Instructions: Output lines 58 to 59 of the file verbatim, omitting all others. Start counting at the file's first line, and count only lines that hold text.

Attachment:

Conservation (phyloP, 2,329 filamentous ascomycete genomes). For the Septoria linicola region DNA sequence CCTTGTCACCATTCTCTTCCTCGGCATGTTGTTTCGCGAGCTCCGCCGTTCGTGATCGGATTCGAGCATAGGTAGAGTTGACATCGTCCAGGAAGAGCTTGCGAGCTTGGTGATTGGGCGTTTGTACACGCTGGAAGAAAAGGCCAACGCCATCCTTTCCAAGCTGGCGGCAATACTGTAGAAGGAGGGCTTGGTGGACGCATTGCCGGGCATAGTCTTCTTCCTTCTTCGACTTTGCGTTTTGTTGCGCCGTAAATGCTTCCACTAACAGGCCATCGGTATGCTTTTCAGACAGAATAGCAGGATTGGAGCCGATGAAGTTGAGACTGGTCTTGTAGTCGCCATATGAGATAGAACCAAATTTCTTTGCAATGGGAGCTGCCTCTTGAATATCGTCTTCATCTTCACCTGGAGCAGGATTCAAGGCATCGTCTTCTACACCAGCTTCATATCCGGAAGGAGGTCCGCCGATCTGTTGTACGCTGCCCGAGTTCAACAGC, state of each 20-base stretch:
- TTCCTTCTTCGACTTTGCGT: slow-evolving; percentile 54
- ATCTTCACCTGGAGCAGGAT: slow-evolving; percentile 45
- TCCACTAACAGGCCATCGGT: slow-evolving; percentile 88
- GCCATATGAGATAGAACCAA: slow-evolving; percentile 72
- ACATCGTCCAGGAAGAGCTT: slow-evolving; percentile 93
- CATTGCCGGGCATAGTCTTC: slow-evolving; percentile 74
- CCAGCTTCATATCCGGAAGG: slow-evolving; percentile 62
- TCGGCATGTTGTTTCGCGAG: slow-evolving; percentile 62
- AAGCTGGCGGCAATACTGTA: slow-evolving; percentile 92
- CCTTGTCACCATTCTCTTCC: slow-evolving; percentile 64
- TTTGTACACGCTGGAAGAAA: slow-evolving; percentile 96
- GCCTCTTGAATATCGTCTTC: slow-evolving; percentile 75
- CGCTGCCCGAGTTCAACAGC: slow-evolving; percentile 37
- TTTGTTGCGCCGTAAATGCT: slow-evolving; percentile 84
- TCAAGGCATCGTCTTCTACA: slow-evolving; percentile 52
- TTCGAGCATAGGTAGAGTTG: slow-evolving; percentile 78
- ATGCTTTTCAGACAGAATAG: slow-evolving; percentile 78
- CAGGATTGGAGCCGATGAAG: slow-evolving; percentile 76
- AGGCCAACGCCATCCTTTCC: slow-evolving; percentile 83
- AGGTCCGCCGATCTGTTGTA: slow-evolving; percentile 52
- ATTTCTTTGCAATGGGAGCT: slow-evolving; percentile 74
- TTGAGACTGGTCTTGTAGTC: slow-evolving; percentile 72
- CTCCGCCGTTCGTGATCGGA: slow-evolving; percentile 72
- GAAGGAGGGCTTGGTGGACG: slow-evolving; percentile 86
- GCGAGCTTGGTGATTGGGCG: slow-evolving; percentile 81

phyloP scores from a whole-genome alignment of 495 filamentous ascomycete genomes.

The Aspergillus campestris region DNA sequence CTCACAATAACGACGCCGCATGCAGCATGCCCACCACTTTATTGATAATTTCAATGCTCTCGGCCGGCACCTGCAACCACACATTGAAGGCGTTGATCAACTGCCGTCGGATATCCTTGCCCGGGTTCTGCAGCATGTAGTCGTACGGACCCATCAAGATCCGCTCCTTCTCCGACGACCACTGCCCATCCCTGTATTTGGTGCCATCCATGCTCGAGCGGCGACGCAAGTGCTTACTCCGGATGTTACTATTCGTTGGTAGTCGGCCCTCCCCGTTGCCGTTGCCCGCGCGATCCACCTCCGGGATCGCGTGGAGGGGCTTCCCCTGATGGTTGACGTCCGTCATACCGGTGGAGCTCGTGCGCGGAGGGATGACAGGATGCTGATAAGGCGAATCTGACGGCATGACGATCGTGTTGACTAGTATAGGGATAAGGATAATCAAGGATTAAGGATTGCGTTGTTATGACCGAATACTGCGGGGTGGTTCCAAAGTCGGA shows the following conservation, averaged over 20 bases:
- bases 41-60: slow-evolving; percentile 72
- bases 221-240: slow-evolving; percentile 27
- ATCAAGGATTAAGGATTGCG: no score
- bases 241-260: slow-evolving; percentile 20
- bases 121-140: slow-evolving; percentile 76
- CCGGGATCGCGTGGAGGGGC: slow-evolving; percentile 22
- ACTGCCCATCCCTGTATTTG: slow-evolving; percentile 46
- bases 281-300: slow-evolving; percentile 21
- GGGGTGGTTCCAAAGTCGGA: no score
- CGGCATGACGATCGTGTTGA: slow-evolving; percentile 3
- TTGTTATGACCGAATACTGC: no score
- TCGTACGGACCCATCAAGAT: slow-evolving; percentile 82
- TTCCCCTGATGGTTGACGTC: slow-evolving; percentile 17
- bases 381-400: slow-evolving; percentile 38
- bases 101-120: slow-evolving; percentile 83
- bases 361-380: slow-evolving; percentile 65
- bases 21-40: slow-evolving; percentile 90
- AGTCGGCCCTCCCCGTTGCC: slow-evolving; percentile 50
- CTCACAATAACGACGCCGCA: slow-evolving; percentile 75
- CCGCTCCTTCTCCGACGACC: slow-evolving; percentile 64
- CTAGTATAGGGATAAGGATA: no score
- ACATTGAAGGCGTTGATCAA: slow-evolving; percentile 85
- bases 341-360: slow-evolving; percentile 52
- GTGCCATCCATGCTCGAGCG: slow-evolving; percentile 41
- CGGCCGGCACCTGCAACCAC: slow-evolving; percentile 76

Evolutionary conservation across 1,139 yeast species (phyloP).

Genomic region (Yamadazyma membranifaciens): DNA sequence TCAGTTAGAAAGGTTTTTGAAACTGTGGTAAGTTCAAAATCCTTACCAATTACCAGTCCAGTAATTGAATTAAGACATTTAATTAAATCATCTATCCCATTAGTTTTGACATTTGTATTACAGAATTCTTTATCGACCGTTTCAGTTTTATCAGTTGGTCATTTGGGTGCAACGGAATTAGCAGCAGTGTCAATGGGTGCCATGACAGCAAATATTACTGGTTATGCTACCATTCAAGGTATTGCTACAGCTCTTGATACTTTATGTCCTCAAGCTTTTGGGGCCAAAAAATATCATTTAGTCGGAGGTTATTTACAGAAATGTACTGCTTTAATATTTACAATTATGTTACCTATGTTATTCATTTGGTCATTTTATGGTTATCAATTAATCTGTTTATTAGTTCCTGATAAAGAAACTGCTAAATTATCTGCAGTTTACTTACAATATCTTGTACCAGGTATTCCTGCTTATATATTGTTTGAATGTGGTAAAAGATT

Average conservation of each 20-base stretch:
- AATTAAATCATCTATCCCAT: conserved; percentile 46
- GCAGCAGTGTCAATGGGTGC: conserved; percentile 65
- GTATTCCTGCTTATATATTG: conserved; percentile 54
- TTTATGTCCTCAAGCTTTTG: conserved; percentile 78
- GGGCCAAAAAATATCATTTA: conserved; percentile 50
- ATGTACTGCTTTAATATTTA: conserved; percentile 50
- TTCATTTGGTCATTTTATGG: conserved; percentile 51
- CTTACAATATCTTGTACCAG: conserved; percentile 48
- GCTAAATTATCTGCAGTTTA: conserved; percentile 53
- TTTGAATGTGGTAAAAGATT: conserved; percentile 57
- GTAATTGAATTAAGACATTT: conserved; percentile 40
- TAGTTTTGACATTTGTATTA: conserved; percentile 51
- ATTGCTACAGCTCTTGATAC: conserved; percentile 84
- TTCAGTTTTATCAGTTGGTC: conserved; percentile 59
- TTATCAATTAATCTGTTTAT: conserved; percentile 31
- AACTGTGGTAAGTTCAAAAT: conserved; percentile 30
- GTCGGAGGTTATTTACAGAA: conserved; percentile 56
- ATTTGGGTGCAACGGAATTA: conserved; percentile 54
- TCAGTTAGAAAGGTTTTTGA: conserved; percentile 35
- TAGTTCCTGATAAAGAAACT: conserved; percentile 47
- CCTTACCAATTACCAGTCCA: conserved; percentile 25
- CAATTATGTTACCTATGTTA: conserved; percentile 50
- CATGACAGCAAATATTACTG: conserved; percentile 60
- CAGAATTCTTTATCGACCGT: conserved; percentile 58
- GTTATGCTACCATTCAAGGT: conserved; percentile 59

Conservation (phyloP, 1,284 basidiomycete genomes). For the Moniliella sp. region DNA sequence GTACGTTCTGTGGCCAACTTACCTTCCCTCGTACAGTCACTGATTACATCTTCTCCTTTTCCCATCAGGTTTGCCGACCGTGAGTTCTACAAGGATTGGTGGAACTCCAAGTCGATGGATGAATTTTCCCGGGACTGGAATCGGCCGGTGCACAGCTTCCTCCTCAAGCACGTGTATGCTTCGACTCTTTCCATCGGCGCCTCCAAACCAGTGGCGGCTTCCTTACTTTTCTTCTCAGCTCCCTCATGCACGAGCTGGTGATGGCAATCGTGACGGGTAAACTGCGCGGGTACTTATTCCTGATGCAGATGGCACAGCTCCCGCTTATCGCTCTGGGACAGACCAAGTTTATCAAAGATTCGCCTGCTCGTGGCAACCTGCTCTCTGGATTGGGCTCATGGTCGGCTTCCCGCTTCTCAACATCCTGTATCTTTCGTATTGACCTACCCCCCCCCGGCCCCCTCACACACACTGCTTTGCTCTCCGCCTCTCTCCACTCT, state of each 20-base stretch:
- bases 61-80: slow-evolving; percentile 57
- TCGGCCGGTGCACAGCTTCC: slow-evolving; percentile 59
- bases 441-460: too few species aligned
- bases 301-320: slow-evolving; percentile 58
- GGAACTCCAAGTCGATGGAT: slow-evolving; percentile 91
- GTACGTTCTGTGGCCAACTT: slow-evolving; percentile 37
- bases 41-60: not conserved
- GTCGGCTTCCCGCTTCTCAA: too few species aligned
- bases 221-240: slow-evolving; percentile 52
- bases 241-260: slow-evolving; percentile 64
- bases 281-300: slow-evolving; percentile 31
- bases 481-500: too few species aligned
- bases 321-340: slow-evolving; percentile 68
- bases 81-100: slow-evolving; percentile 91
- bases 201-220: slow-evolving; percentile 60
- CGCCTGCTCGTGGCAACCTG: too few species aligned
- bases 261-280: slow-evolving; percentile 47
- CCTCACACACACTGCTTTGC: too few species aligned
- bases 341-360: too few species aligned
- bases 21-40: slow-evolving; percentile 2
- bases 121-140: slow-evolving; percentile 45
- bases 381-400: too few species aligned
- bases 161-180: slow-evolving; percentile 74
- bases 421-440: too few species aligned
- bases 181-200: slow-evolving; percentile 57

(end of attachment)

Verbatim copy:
- GCAGCAGTGTCAATGGGTGC: conserved; percentile 65
- GTATTCCTGCTTATATATTG: conserved; percentile 54